After detailing the production and initial reception of the film in 1980 and its shocking box office success (released in December, it was second only to “The Empire Strikes Back” that year), Hardman and Lane take on the legacy of the film (which they sort of incorrectly deem a “cult” classic) throughout pop culture, as well as its resonance with the various fights for gender parity in the United States. 

“Still Working 9 to 5” tracks the film’s trajectory and its continued long life as a TV series and as a stage musical, alongside various political movements like the fight to ratify the Equal Rights Amendment in 1982, the Lilly Ledbetter Fair Pay Act in 2009, and the #MeToo movement in 2017. An archival interview with Harvey Weinstein at the 2009 Broadway premiere of the “9 to 5” musical, in which he mentions that everyone in his office wants to kill him, is a truly cringe-worthy piece of footage but a crucial moment for examining the way this story has moved through culture and taken on renewed meaning in different moments in the fight for women’s rights. 

In 2009, it didn’t seem like there was much need for the kind of feminist ideals laid out in 1980’s “9 to 5.” Hadn’t women achieved equality? The reception of the 2019 production in London’s West End would prove that this story wasn’t quite so dated after all, especially in the wake of #MeToo. It’s fascinating to compare the reviews of the film in 1980, with white male critics whining about the heavy-handed message and calling it “silly” and “dumb,” with the reviews of the 2019 West End musical production, which heralds the story’s effervescent energy and lack of argumentative subtlety.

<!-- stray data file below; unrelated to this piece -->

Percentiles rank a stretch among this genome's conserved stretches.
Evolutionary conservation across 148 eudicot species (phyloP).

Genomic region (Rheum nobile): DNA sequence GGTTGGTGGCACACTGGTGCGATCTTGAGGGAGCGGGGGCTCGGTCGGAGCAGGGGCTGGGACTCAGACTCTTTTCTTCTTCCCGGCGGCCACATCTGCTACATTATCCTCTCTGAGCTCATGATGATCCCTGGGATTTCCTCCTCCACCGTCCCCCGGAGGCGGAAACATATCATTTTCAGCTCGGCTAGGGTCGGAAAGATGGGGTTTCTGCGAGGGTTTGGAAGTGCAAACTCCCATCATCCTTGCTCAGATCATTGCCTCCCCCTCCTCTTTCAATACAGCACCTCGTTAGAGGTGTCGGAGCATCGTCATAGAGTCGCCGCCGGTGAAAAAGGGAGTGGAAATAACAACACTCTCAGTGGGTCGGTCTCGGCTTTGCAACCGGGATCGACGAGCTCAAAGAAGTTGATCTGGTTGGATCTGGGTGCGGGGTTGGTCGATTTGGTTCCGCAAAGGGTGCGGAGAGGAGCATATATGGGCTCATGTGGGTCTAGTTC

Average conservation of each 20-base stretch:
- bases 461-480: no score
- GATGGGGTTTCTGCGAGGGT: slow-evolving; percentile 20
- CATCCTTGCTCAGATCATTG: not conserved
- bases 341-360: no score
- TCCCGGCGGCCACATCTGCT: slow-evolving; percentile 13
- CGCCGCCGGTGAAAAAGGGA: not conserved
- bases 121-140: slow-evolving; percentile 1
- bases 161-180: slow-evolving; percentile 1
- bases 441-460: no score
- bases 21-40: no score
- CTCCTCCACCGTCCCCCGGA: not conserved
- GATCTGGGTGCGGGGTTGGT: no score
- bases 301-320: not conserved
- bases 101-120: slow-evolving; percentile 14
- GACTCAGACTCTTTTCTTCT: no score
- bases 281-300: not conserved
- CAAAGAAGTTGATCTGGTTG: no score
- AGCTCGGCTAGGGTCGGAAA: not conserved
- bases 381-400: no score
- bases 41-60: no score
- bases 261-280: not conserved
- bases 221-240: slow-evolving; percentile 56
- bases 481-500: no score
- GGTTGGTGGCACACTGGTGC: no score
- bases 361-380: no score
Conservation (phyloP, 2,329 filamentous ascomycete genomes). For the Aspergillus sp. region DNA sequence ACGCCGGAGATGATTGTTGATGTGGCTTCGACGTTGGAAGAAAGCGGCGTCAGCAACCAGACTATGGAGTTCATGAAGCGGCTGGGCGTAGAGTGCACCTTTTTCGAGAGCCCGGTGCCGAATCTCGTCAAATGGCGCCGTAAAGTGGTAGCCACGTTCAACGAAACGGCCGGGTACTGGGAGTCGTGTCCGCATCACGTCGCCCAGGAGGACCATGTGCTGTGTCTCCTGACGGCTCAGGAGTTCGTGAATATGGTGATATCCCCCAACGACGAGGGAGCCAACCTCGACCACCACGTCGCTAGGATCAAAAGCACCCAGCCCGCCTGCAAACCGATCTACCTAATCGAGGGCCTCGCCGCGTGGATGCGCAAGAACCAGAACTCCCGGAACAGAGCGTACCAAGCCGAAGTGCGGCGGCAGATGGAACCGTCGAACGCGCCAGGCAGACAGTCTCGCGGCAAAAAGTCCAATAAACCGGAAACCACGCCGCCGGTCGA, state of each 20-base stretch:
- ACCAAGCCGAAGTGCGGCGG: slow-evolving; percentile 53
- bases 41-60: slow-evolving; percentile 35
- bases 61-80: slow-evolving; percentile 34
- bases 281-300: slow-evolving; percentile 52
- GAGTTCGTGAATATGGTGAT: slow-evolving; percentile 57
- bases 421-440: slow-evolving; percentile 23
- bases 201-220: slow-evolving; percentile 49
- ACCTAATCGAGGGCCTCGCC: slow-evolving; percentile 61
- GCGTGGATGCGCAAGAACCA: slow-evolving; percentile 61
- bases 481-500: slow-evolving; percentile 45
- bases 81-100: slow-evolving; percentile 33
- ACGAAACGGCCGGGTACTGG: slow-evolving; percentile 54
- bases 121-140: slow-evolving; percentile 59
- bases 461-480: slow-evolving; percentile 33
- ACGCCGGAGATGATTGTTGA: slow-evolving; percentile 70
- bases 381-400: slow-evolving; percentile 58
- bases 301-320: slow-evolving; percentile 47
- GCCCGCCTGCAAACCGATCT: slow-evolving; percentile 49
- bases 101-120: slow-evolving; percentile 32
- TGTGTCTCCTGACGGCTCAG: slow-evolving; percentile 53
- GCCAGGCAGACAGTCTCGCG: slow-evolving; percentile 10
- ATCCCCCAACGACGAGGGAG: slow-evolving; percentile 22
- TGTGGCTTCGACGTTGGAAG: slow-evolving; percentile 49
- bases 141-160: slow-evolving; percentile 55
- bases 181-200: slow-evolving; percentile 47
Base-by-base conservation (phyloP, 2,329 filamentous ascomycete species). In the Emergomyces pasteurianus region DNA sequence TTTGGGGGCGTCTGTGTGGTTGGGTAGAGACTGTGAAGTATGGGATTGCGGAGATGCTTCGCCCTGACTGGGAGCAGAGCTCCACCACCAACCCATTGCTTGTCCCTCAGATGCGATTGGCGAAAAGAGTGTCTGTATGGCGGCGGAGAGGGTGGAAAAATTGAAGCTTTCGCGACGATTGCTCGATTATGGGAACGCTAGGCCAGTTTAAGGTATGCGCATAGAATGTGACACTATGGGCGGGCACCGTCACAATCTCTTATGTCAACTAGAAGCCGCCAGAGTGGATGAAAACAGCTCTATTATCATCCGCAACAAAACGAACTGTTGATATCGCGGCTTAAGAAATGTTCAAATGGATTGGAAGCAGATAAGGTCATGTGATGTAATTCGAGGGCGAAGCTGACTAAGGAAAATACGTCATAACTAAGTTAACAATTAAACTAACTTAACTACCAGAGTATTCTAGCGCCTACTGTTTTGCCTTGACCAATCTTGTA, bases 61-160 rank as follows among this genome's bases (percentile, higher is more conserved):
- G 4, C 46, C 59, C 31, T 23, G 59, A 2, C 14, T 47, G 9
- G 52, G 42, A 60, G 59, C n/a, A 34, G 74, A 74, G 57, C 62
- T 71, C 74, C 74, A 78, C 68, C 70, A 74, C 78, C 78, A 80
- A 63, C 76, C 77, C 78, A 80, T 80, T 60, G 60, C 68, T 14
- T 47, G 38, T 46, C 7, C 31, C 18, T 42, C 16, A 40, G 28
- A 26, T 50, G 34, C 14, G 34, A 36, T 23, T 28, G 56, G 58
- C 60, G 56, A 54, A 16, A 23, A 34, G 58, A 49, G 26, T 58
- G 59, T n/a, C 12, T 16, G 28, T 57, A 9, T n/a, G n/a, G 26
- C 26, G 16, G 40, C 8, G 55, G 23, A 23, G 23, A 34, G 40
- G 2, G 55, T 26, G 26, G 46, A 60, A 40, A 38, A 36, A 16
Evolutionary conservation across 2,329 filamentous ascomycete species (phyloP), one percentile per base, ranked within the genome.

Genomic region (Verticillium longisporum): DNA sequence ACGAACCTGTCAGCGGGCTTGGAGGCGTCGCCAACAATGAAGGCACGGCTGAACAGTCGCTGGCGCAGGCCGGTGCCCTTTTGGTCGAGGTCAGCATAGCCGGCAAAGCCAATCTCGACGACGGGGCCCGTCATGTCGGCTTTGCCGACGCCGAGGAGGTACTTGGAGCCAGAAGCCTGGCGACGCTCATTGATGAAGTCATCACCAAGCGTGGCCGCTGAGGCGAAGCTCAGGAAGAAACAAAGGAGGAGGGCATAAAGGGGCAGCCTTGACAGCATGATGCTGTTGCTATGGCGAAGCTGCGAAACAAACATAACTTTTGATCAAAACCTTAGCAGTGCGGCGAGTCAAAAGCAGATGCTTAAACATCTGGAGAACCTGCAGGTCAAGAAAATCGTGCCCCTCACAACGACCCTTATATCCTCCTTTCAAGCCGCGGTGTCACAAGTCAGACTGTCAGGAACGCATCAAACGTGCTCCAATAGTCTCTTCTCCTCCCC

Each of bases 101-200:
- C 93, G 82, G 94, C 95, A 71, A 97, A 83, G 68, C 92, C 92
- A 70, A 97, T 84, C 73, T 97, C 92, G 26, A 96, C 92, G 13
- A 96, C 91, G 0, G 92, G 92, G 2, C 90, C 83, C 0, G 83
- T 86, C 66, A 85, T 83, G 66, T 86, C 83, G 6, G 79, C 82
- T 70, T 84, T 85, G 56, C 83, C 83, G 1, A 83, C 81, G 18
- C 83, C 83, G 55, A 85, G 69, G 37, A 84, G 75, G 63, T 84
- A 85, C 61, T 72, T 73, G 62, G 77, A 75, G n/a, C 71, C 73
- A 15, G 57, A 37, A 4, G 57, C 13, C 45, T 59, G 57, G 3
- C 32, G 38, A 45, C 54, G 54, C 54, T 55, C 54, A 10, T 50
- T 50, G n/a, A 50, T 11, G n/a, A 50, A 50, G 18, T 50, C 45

At times, “Still Working 9 to 5” feels rather continuously repetitive, perhaps because the filmmakers lay out their thesis at the top and then continue to hammer it home, but that might also reflect the frustratingly circular nature of the fight for women’s equality in this country. As activist Zoe Nicholson observes, it’s a constant process of advancement and steps back, something that rings all too true to this day — just look at the current laws being passed restricting reproductive and LGBTQ rights all over the United States. 

It does feel like “Still Working 9 to 5” bites off a bit more than it can chew as it rounds home plate, trying to connect the film to just about every progressive movement of the moment, and the links start to feel a bit harried and scattershot, rather than carefully laid out. The focus on the ERA is the film’s strongest argument, connecting Tomlin’s 1977 speech in favor of the Amendment to present day, as the ERA, finally ratified by the required 38 states, languishes. Though the film starts to get a bit noisy at the end, the call to action for Congress to act on the ERA comes through loud and clear, just like Dolly’s dulcet tones. 

“Still Working 9 to 5” opens Friday, Sept. 16, in U.S. theaters.